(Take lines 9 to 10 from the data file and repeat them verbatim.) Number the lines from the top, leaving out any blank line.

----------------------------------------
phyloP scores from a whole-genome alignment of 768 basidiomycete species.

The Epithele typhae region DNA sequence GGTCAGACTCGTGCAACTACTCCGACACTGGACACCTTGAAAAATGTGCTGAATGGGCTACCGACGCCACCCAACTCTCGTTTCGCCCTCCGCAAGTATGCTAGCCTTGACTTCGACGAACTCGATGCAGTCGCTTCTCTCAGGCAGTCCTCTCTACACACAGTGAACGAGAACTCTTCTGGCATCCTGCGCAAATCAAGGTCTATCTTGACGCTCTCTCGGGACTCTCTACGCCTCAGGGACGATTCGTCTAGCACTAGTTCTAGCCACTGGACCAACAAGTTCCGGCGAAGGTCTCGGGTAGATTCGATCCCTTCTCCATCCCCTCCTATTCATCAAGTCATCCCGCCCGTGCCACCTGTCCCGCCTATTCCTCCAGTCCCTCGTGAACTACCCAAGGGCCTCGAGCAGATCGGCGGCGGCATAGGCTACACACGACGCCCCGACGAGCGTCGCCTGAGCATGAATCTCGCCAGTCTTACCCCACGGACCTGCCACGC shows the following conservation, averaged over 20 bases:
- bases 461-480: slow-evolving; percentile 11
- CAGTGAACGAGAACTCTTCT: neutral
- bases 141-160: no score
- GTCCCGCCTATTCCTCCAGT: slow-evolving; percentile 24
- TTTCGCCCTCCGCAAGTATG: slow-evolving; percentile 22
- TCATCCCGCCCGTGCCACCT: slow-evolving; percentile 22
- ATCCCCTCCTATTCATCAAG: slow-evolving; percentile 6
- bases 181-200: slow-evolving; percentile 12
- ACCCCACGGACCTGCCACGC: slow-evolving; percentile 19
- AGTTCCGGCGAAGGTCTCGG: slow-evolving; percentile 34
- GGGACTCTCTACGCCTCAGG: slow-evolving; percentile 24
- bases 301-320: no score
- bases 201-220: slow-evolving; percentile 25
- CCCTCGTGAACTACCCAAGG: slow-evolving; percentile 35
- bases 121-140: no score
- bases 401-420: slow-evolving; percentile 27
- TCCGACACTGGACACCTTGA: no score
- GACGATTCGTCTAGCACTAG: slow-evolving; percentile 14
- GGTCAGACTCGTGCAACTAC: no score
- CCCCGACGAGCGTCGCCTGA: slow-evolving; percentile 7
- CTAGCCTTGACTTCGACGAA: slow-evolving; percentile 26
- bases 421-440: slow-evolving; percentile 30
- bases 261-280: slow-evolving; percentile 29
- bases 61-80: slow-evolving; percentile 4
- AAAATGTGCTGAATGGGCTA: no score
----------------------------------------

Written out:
- ATCCCCTCCTATTCATCAAG: slow-evolving; percentile 6
- bases 181-200: slow-evolving; percentile 12